I watched “The Perfect Mate” Friday morning before work and it left me vaguely unsettled all day. Usually I feel like an episode is either great, good but with some minor issues, terrible, or just fine. If it’s terrible, I rant out my frustrations, laugh at the ridiculousness, and move on.
I finally realized what makes “The Perfect Mate” different. Often the episodes with a terrible concept also have issues with the execution (e.g. “Angel One”, “Profit and Lace” or “Unexpected”) or the concept had potential but the execution wrecked it (e.g. “Up the Long Ladder”).
The concept for “The Perfect Mate” is terrible and offensive, but the execution is excellent, so excellent that it’s hard to help feeling carried along by the story.
When I was talking to my coworker and I said, “It’s such a bad episode,” I felt like I was lying. “The Perfect Mate” is a rare example of a close examination of Picard’s emotions, and Patrick Stewart’s performance is deeply moving. Famke Janssen also does an excellent job getting us to buy in to her character, in a role that could’ve easily come across as ridiculous in performance as well as concept.
It’s more true to say I wish “The Perfect Mate” had never been made. But it was, so let’s take a look, shall we?
Meet Ambassador Briam. His job is to deliver a woman into an arranged marriage in order arrange a peace between two warring planets. You might recognize the same character from the very similar episode “Elaan of Troyius,”:
But wait, I’m getting ahead of myself. We don’t actually know he’s transporting a woman yet. Here’s what we know:
Briam: Until we reach the rendezvous with the Valtese, may I ask that the cargo bay be declared off-limits to all but the most essential personnel?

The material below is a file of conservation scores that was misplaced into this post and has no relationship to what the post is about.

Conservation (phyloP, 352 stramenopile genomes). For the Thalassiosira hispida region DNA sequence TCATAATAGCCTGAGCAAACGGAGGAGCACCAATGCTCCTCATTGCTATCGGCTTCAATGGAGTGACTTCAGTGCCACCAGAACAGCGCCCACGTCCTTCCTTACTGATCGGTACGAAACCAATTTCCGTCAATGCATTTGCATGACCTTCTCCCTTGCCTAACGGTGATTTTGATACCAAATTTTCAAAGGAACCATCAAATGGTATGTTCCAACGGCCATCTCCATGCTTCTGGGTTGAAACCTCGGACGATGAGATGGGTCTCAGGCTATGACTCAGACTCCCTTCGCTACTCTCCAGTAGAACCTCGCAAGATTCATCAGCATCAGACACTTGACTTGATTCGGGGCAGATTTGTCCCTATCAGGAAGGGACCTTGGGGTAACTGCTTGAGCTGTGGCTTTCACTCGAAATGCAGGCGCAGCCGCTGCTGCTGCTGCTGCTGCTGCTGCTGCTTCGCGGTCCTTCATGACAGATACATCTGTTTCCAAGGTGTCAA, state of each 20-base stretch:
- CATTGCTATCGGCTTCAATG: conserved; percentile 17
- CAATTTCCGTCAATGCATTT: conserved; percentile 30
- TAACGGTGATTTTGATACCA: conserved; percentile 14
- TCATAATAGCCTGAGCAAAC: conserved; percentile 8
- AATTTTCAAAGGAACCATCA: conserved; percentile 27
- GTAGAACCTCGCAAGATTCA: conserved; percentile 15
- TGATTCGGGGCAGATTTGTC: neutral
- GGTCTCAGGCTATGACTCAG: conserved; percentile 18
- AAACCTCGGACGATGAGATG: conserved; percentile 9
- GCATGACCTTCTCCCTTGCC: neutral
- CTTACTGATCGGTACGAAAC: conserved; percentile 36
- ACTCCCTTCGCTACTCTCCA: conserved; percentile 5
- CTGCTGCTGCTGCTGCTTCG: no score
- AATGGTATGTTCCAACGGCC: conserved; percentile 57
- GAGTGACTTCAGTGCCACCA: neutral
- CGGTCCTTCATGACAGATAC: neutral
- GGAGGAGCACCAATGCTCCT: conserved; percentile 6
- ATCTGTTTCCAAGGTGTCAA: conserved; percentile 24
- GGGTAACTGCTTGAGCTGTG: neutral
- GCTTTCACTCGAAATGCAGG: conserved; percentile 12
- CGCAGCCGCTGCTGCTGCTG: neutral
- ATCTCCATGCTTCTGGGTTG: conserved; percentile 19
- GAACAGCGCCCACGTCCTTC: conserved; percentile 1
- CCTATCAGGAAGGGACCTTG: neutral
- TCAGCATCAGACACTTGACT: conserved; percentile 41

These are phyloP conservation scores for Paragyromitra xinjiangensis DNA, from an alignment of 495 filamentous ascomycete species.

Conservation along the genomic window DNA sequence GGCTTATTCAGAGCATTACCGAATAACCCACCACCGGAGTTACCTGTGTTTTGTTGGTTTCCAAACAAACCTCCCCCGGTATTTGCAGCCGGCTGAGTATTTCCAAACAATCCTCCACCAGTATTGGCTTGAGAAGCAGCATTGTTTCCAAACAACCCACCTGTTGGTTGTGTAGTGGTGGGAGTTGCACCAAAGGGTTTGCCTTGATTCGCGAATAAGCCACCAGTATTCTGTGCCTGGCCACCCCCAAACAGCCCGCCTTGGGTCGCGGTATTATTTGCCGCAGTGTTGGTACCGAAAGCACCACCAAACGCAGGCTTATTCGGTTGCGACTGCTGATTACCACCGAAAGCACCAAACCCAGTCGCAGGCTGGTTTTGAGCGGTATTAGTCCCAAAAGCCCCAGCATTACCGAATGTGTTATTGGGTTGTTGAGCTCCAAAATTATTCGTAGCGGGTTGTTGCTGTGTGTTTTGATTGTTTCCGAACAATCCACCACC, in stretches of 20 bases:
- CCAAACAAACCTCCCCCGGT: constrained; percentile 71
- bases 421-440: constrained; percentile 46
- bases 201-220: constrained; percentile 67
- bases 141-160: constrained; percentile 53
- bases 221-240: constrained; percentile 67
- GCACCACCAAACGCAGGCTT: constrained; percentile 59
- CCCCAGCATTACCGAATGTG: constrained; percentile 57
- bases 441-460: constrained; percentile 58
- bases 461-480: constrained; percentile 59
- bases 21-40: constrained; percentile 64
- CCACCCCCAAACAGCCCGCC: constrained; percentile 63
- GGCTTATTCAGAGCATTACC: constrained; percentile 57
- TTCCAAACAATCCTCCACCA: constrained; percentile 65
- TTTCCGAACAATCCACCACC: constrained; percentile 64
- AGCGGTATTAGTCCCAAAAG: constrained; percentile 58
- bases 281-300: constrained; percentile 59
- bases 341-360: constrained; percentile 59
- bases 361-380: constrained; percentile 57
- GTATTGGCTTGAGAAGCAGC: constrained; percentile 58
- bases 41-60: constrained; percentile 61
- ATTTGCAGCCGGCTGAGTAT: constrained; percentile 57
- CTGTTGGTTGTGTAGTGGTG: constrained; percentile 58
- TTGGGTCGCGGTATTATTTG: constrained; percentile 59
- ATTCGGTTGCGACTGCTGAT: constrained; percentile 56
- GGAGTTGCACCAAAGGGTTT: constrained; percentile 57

Picard: I trust, Ambassador, that this cargo is in no way dangerous?
Briam: Oh, no, nothing of the sort. I’m cautious because it’s quite fragile, and quite irreplaceable.
(And here I was hoping “Mudd’s Women” was going to be the only time in Trek we’d hear women referred to as “cargo”.)
Picard and LaForge show Briam a temple they’ve designed on the holodeck and Briam explains this temple will be the site of the peace treaty. Its historical significance:
It is the ancient Temple of Akadar. It is this temple that bonds Krios and Valt, gentlemen. Two brothers ruled a vast empire from this site until they were torn apart by their love for an extraordinary woman. This is where the wars began. And this is where they shall end.
Picard and LaForge still don’t really know what’s going on, because surprisingly few questions have been asked, despite the amount of work the Enterprise crew has had to put in. Then two Ferengi troublemakers have an accident trying to steal the “cargo”, which looks like a giant, golden cocoon on a tripod.
As the crew arrives to find out what’s going on, the cocoon shimmers and disappears and a beautiful woman emerges, walks up to Picard, and says: “I am for you, Alrik of Valt.”
Naturally, Picard and Riker are all like WTF, Ambassador? Riker asks Briam why he’d think it was cool to transport a sentient being as property.
“Not as property, as a gift!” Briam replies, truly the master of political spin.
Picard says he’s angry because the Federation constitution protects a human’s fundamental rights, but the woman, Kamala, jumps in: “You’re coming to my rescue. What a kind and generous purpose. But Captain, I do not need to be rescued.”
She explains her role is to bring peace between the two worlds. Like the woman at the centre of the love triangle that initially tore the worlds apart, Kamala is an “empathic metamorph”:
Kamala: …with the ability to sense what a potential mate wants, what he needs, what gives him the greatest pleasure and then to become that for him.
Riker: You mean you change according to whatever man you’re with?
Kamala: Until I reach the stage of bonding, when I must imprint upon myself the requirements of one man, to serve as his perfect partner in life.
Picard asks her if she’s for sure cool with going into an arranged marriage and changing herself to suit her future mate’s needs, and she says, “It is my sole purpose in life.”
But when Riker escorts her to her quarters, we find her unique nature might be an issue: